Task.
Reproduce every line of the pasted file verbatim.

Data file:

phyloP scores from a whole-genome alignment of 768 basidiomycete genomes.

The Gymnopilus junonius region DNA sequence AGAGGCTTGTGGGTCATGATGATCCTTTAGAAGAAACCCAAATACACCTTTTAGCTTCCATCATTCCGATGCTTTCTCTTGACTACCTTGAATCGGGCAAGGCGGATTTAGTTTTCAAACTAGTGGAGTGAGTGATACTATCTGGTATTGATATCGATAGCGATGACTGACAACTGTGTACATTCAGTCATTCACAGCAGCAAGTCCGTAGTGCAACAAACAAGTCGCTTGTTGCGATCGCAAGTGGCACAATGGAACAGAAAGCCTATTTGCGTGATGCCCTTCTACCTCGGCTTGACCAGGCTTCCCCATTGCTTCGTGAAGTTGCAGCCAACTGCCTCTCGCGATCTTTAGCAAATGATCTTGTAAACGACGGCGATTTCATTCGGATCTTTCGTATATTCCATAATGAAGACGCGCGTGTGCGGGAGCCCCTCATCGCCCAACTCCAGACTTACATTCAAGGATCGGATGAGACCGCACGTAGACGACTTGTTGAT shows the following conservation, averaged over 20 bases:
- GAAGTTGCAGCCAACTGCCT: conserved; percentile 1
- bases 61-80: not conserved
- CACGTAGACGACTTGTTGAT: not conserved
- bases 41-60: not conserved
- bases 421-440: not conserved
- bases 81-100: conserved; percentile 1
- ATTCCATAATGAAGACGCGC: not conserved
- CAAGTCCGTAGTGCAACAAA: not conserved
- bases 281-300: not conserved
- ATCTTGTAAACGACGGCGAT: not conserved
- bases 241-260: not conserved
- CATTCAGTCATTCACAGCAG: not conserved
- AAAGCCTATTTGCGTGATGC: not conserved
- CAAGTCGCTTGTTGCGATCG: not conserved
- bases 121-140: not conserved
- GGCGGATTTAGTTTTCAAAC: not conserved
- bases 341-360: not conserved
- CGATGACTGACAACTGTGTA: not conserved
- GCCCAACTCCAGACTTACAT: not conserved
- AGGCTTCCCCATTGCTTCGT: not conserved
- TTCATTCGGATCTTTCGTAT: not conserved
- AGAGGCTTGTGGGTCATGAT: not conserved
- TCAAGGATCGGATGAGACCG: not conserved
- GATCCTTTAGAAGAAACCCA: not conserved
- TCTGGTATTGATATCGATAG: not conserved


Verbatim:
phyloP scores from a whole-genome alignment of 768 basidiomycete genomes.

The Gymnopilus junonius region DNA sequence AGAGGCTTGTGGGTCATGATGATCCTTTAGAAGAAACCCAAATACACCTTTTAGCTTCCATCATTCCGATGCTTTCTCTTGACTACCTTGAATCGGGCAAGGCGGATTTAGTTTTCAAACTAGTGGAGTGAGTGATACTATCTGGTATTGATATCGATAGCGATGACTGACAACTGTGTACATTCAGTCATTCACAGCAGCAAGTCCGTAGTGCAACAAACAAGTCGCTTGTTGCGATCGCAAGTGGCACAATGGAACAGAAAGCCTATTTGCGTGATGCCCTTCTACCTCGGCTTGACCAGGCTTCCCCATTGCTTCGTGAAGTTGCAGCCAACTGCCTCTCGCGATCTTTAGCAAATGATCTTGTAAACGACGGCGATTTCATTCGGATCTTTCGTATATTCCATAATGAAGACGCGCGTGTGCGGGAGCCCCTCATCGCCCAACTCCAGACTTACATTCAAGGATCGGATGAGACCGCACGTAGACGACTTGTTGAT shows the following conservation, averaged over 20 bases:
- GAAGTTGCAGCCAACTGCCT: conserved; percentile 1
- bases 61-80: not conserved
- CACGTAGACGACTTGTTGAT: not conserved
- bases 41-60: not conserved
- bases 421-440: not conserved
- bases 81-100: conserved; percentile 1
- ATTCCATAATGAAGACGCGC: not conserved
- CAAGTCCGTAGTGCAACAAA: not conserved
- bases 281-300: not conserved
- ATCTTGTAAACGACGGCGAT: not conserved
- bases 241-260: not conserved
- CATTCAGTCATTCACAGCAG: not conserved
- AAAGCCTATTTGCGTGATGC: not conserved
- CAAGTCGCTTGTTGCGATCG: not conserved
- bases 121-140: not conserved
- GGCGGATTTAGTTTTCAAAC: not conserved
- bases 341-360: not conserved
- CGATGACTGACAACTGTGTA: not conserved
- GCCCAACTCCAGACTTACAT: not conserved
- AGGCTTCCCCATTGCTTCGT: not conserved
- TTCATTCGGATCTTTCGTAT: not conserved
- AGAGGCTTGTGGGTCATGAT: not conserved
- TCAAGGATCGGATGAGACCG: not conserved
- GATCCTTTAGAAGAAACCCA: not conserved
- TCTGGTATTGATATCGATAG: not conserved